April 4, 2015 |
New Jersey's transit agency is considering a fare hike to fill a revenue shortfall, its director told lawmakers Thursday. NJ Transit officials said they expected to propose a fare increase by the end of April, in light of a $60 million gap in next year's operating budget. Testifying before the Senate Budget Committee, executive director Veronique Hakim did not specify how much the agency might raise fares. But given the size of its last fare increase in 2010 - which averaged 22 percent - "any proposal we put on the table would have to be substantially less than that to be palatable," Hakim said.
November 16, 2012 |
After losing the right to use the familiar TransitChek name for its commuter-benefits program, the Delaware Valley Regional Planning Commission on Wednesday unveiled a renamed program for Philadelphia-area commuters and employers. The program, which allows workers to deduct pretax dollars from their paychecks to purchase transit fares, will now be called RideECO. "The name is changing, but nothing administratively will change," said Stacy Bartels, manager of marketing and commuter services for DVRPC.
March 27, 2010 |
Bus and train riders urged NJ Transit officials yesterday to scale back planned fare hikes and service cuts and to require motorists to share the pain through higher gas taxes. In a public hearing at Camden City Hall - one of 12 being held around the state this week - transit users said the proposed 25 percent increase in fares fell on those who could least afford it. "If you raise the fares too high, I don't know how I'll be able to keep my job," said Nancy Ingling, 49, of Lumberton.
March 22, 2010 |
As New Jersey looks for ways to pay for highways and transit after the state's Transportation Trust Fund runs dry, it can expect to find pain at every turn. The possibilities, based on what other states have done, include higher taxes, new taxes, higher tolls, new tolls, and higher fees. Or maybe a combination of them all. The option that would raise the most money would be to no longer exempt motor fuels from New Jersey's sales tax, which would raise about $890 million a year.
March 6, 2010 |
Higher fares. Fewer trains. Longer waits for buses. That's the future for NJ Transit riders, as the agency yesterday announced 25 percent fare hikes and widespread service cuts to help address a $300 million budget shortfall. The measures, which could take effect May 1, would increase a one-zone bus ride to $1.70 from the current $1.35. The cost of a train ticket to New York City from the Hamilton station, near Trenton, would become $15, up from $12. What is now a $59 monthly bus pass would cost $74, and a monthly train pass that is currently $198 would be $248.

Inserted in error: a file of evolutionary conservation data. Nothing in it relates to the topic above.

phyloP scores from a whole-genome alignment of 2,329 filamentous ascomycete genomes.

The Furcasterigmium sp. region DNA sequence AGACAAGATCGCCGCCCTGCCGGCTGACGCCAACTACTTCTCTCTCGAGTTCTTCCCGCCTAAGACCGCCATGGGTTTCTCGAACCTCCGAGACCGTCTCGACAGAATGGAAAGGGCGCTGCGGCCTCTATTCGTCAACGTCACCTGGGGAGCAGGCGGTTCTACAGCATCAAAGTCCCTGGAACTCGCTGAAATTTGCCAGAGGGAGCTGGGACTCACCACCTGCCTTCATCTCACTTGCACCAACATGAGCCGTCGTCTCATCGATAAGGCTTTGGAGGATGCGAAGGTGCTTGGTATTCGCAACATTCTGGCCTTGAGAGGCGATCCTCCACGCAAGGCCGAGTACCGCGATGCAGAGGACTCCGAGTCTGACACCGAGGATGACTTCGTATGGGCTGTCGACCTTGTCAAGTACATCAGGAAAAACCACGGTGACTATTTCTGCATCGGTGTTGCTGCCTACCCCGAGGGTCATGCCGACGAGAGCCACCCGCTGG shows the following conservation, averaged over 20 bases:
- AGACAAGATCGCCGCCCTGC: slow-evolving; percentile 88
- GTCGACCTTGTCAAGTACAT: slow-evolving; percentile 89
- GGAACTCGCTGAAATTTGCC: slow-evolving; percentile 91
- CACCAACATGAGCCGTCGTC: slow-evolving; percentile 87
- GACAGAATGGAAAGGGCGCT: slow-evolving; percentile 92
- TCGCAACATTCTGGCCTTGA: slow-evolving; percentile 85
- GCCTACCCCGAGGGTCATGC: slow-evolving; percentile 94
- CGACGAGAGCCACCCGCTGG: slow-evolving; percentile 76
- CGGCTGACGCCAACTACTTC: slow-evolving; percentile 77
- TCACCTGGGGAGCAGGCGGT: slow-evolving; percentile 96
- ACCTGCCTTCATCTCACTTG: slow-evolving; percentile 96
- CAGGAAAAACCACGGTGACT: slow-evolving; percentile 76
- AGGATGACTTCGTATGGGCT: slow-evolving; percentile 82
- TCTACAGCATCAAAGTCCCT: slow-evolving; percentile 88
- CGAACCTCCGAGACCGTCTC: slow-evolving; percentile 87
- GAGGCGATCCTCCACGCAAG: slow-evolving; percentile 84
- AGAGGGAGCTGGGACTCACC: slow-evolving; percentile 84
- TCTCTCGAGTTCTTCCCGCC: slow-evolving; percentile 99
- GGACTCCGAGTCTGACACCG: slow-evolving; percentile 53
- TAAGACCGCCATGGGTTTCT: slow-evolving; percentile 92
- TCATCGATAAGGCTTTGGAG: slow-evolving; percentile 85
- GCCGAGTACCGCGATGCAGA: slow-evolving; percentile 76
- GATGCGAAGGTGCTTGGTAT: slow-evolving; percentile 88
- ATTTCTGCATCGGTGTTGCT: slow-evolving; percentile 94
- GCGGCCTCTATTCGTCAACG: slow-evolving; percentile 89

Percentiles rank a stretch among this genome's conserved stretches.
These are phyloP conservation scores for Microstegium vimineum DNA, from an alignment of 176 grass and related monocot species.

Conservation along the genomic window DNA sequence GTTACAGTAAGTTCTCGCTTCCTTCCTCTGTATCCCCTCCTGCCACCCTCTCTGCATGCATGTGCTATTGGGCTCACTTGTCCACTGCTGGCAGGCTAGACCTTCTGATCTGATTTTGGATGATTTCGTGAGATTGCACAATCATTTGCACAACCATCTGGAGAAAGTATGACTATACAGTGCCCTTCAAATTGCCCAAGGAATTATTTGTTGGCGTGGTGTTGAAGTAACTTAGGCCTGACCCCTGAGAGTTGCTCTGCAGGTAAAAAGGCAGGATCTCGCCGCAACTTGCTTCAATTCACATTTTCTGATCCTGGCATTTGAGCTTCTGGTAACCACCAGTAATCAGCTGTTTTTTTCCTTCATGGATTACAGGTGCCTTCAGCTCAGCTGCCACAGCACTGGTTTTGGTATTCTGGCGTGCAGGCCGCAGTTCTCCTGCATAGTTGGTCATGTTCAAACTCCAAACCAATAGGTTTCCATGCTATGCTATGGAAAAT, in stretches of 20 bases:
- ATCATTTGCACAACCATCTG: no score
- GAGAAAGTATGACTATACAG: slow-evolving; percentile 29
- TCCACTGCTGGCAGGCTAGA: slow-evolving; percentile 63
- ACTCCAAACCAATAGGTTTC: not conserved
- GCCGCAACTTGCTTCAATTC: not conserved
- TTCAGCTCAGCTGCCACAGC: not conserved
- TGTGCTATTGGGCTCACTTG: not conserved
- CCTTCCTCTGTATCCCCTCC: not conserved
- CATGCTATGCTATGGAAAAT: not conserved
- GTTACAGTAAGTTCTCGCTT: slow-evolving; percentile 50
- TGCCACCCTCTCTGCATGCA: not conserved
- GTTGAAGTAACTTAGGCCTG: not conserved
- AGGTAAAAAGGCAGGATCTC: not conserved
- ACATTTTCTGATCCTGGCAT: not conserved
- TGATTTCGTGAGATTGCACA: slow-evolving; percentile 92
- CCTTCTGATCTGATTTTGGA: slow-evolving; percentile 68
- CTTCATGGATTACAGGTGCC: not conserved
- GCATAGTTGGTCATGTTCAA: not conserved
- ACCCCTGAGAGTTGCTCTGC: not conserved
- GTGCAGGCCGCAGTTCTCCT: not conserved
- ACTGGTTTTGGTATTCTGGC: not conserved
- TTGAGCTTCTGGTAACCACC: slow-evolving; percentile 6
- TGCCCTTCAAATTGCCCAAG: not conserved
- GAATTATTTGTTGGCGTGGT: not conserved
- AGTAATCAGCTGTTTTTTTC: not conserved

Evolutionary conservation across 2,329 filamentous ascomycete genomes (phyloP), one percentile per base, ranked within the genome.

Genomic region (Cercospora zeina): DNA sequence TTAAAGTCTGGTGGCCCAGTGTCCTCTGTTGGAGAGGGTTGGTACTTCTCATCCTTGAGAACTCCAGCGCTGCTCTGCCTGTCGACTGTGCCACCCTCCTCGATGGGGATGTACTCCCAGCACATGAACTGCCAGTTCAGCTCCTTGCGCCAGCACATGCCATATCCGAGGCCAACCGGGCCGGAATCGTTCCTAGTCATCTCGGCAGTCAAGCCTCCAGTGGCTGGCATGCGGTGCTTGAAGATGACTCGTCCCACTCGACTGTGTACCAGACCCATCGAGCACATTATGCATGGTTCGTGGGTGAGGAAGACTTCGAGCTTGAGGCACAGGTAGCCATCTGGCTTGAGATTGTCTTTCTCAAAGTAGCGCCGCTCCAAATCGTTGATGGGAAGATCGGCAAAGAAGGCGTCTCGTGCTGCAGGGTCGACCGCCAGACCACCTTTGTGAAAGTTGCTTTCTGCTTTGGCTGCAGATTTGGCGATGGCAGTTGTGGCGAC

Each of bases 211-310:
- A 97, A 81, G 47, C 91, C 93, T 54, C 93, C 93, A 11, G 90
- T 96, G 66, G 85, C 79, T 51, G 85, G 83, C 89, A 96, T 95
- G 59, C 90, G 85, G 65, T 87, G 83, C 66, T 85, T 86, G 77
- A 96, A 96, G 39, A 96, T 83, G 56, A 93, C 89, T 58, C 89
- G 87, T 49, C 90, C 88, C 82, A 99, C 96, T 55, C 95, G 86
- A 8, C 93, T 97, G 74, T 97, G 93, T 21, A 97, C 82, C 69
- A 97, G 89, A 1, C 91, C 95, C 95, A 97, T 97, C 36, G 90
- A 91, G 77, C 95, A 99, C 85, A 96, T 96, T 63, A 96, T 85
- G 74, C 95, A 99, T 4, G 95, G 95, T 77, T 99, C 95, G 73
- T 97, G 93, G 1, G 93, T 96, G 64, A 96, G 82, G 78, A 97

February 28, 2010 |
James Simpson, nominated to be New Jersey's transportation commissioner, faces a daunting list of challenges: a nearly bankrupt transportation fund, the worst roads in the nation, and higher bus and transit fares. Simpson, a former trucker who led the Federal Transit Administration in the second Bush administration, is scheduled for a confirmation hearing tomorrow before the state Senate's Judiciary Committee. He'll face tough questions about how to solve problems inherited from his predecessors, with his options limited by Gov. Christie's rejection of any increases in gas taxes or highway tolls.
February 19, 2010 |
Plans in New Jersey to cut service and drastically raise transit fares ran into sharp criticism at a legislative hearing yesterday, as the new boss of New Jersey Transit outlined Gov. Christie's plan to save money by reducing the state's transit subsidy. Lawmakers and transit advocates said bus and train passengers were being unfairly targeted while car and truck drivers were not being asked to share the financial pain. James Weinstein, executive director of NJ Transit, said that no decision had been made on how much to raise fares, but that the proposed hike would be "significant.
November 26, 2007
PATCO riders soon will board their trains simply by waving a new high-tech fare card at a turnstile censor. As for SEPTA rail passengers, they're likely to keep wagging their fingers in anger over onboard ticket surcharges. Those charges stem, in part, from the fact that the region's biggest transit agency has long delayed its switch to a "smart card" fare. At least, SEPTA is offering riders a credit now if they buy a return-trip ticket. But the smart cards are better news for PATCO riders.
June 1, 2003
This excerpt from the Pennsylvania Sunshine Act is presented for the benefit of the SEPTA board: "Secrecy in public affairs undermines the faith of the public in government and the public's effectiveness in fulfilling its role in a democratic society. " OK, the Sunshine Law may be the one Pennsylvania law that elected officials most love to break. But it is still the law. And it seems fairly clear. Government boards may meet behind closed doors only to discuss lawsuits against the agency, personnel matters or labor negotiations.
January 7, 2002
Basic economics: You cannot run a business in which expenses consistently exceed income. Bookkeeping gymnastics may delay the reckoning, but eventually it comes. Without a doubt, New Jersey Transit has been underfunded and overextended. But officials have made bad matters worse by imprudently juggling finances since the 1990s. And, so, that day of reckoning has come. NJ Transit faces a $3.1 billion deficit over the next five years. That's why its board of directors will likely support a 10 percent average rate increase - the first since 1991 - at a meeting set for today in Newark.